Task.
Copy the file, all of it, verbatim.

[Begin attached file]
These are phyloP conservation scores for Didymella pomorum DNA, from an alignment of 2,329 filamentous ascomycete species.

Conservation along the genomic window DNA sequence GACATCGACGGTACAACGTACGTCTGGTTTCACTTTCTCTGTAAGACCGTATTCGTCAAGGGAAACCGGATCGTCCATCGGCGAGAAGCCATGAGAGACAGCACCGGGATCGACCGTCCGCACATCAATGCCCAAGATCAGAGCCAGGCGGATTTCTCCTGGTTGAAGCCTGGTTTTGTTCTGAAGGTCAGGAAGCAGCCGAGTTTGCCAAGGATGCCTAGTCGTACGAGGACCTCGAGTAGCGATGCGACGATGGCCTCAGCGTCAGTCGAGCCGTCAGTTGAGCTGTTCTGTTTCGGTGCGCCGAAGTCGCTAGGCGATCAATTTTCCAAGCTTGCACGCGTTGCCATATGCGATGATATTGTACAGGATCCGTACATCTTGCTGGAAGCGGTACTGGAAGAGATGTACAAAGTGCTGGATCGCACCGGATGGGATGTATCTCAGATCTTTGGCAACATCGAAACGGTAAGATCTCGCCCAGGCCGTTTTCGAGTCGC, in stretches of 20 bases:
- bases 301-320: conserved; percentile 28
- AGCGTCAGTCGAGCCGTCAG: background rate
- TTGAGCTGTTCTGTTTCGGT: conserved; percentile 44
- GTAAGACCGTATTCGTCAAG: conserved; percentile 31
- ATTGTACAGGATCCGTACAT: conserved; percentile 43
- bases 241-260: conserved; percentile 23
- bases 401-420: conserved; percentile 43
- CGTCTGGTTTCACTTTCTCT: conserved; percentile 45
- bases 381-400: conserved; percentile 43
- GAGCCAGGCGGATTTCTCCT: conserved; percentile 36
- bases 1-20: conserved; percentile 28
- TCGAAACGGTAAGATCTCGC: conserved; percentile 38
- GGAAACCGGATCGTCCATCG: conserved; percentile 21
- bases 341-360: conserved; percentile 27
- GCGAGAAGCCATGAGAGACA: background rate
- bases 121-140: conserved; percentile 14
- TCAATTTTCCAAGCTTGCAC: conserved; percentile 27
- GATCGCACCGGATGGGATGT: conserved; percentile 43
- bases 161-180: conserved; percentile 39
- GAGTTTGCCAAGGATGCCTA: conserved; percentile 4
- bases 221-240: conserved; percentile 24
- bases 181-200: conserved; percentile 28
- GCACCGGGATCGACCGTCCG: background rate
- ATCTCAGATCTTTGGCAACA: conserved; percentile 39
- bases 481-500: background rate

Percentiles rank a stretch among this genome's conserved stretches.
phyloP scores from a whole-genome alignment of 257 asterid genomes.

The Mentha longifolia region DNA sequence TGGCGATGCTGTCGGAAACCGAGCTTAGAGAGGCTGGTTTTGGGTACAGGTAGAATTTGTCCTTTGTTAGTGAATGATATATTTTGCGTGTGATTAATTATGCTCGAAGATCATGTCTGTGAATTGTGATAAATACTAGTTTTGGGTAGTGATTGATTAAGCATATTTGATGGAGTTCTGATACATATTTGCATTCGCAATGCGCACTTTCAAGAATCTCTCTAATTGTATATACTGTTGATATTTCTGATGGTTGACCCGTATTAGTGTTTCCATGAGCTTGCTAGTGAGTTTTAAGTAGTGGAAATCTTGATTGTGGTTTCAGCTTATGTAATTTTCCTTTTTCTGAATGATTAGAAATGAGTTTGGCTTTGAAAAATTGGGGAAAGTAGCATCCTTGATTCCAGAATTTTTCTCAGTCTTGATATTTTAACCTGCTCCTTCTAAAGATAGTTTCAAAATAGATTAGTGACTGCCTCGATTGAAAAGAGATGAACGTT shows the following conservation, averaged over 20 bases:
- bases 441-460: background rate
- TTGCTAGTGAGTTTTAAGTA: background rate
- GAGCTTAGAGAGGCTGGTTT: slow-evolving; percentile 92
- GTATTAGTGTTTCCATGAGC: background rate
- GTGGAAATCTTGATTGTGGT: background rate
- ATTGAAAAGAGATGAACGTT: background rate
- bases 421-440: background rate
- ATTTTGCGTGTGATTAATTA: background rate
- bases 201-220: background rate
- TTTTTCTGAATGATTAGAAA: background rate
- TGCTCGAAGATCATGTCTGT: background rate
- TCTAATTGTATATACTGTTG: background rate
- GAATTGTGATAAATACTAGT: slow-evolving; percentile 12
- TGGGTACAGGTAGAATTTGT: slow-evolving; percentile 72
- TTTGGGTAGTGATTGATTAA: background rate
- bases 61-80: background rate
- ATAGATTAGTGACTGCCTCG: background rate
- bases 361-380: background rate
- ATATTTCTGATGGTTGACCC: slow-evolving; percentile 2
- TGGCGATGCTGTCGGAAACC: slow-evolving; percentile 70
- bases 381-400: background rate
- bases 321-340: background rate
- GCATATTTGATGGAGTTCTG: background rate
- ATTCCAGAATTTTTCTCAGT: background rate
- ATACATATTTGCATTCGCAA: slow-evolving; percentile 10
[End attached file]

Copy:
These are phyloP conservation scores for Didymella pomorum DNA, from an alignment of 2,329 filamentous ascomycete species.

Conservation along the genomic window DNA sequence GACATCGACGGTACAACGTACGTCTGGTTTCACTTTCTCTGTAAGACCGTATTCGTCAAGGGAAACCGGATCGTCCATCGGCGAGAAGCCATGAGAGACAGCACCGGGATCGACCGTCCGCACATCAATGCCCAAGATCAGAGCCAGGCGGATTTCTCCTGGTTGAAGCCTGGTTTTGTTCTGAAGGTCAGGAAGCAGCCGAGTTTGCCAAGGATGCCTAGTCGTACGAGGACCTCGAGTAGCGATGCGACGATGGCCTCAGCGTCAGTCGAGCCGTCAGTTGAGCTGTTCTGTTTCGGTGCGCCGAAGTCGCTAGGCGATCAATTTTCCAAGCTTGCACGCGTTGCCATATGCGATGATATTGTACAGGATCCGTACATCTTGCTGGAAGCGGTACTGGAAGAGATGTACAAAGTGCTGGATCGCACCGGATGGGATGTATCTCAGATCTTTGGCAACATCGAAACGGTAAGATCTCGCCCAGGCCGTTTTCGAGTCGC, in stretches of 20 bases:
- bases 301-320: conserved; percentile 28
- AGCGTCAGTCGAGCCGTCAG: background rate
- TTGAGCTGTTCTGTTTCGGT: conserved; percentile 44
- GTAAGACCGTATTCGTCAAG: conserved; percentile 31
- ATTGTACAGGATCCGTACAT: conserved; percentile 43
- bases 241-260: conserved; percentile 23
- bases 401-420: conserved; percentile 43
- CGTCTGGTTTCACTTTCTCT: conserved; percentile 45
- bases 381-400: conserved; percentile 43
- GAGCCAGGCGGATTTCTCCT: conserved; percentile 36
- bases 1-20: conserved; percentile 28
- TCGAAACGGTAAGATCTCGC: conserved; percentile 38
- GGAAACCGGATCGTCCATCG: conserved; percentile 21
- bases 341-360: conserved; percentile 27
- GCGAGAAGCCATGAGAGACA: background rate
- bases 121-140: conserved; percentile 14
- TCAATTTTCCAAGCTTGCAC: conserved; percentile 27
- GATCGCACCGGATGGGATGT: conserved; percentile 43
- bases 161-180: conserved; percentile 39
- GAGTTTGCCAAGGATGCCTA: conserved; percentile 4
- bases 221-240: conserved; percentile 24
- bases 181-200: conserved; percentile 28
- GCACCGGGATCGACCGTCCG: background rate
- ATCTCAGATCTTTGGCAACA: conserved; percentile 39
- bases 481-500: background rate

Percentiles rank a stretch among this genome's conserved stretches.
phyloP scores from a whole-genome alignment of 257 asterid genomes.

The Mentha longifolia region DNA sequence TGGCGATGCTGTCGGAAACCGAGCTTAGAGAGGCTGGTTTTGGGTACAGGTAGAATTTGTCCTTTGTTAGTGAATGATATATTTTGCGTGTGATTAATTATGCTCGAAGATCATGTCTGTGAATTGTGATAAATACTAGTTTTGGGTAGTGATTGATTAAGCATATTTGATGGAGTTCTGATACATATTTGCATTCGCAATGCGCACTTTCAAGAATCTCTCTAATTGTATATACTGTTGATATTTCTGATGGTTGACCCGTATTAGTGTTTCCATGAGCTTGCTAGTGAGTTTTAAGTAGTGGAAATCTTGATTGTGGTTTCAGCTTATGTAATTTTCCTTTTTCTGAATGATTAGAAATGAGTTTGGCTTTGAAAAATTGGGGAAAGTAGCATCCTTGATTCCAGAATTTTTCTCAGTCTTGATATTTTAACCTGCTCCTTCTAAAGATAGTTTCAAAATAGATTAGTGACTGCCTCGATTGAAAAGAGATGAACGTT shows the following conservation, averaged over 20 bases:
- bases 441-460: background rate
- TTGCTAGTGAGTTTTAAGTA: background rate
- GAGCTTAGAGAGGCTGGTTT: slow-evolving; percentile 92
- GTATTAGTGTTTCCATGAGC: background rate
- GTGGAAATCTTGATTGTGGT: background rate
- ATTGAAAAGAGATGAACGTT: background rate
- bases 421-440: background rate
- ATTTTGCGTGTGATTAATTA: background rate
- bases 201-220: background rate
- TTTTTCTGAATGATTAGAAA: background rate
- TGCTCGAAGATCATGTCTGT: background rate
- TCTAATTGTATATACTGTTG: background rate
- GAATTGTGATAAATACTAGT: slow-evolving; percentile 12
- TGGGTACAGGTAGAATTTGT: slow-evolving; percentile 72
- TTTGGGTAGTGATTGATTAA: background rate
- bases 61-80: background rate
- ATAGATTAGTGACTGCCTCG: background rate
- bases 361-380: background rate
- ATATTTCTGATGGTTGACCC: slow-evolving; percentile 2
- TGGCGATGCTGTCGGAAACC: slow-evolving; percentile 70
- bases 381-400: background rate
- bases 321-340: background rate
- GCATATTTGATGGAGTTCTG: background rate
- ATTCCAGAATTTTTCTCAGT: background rate
- ATACATATTTGCATTCGCAA: slow-evolving; percentile 10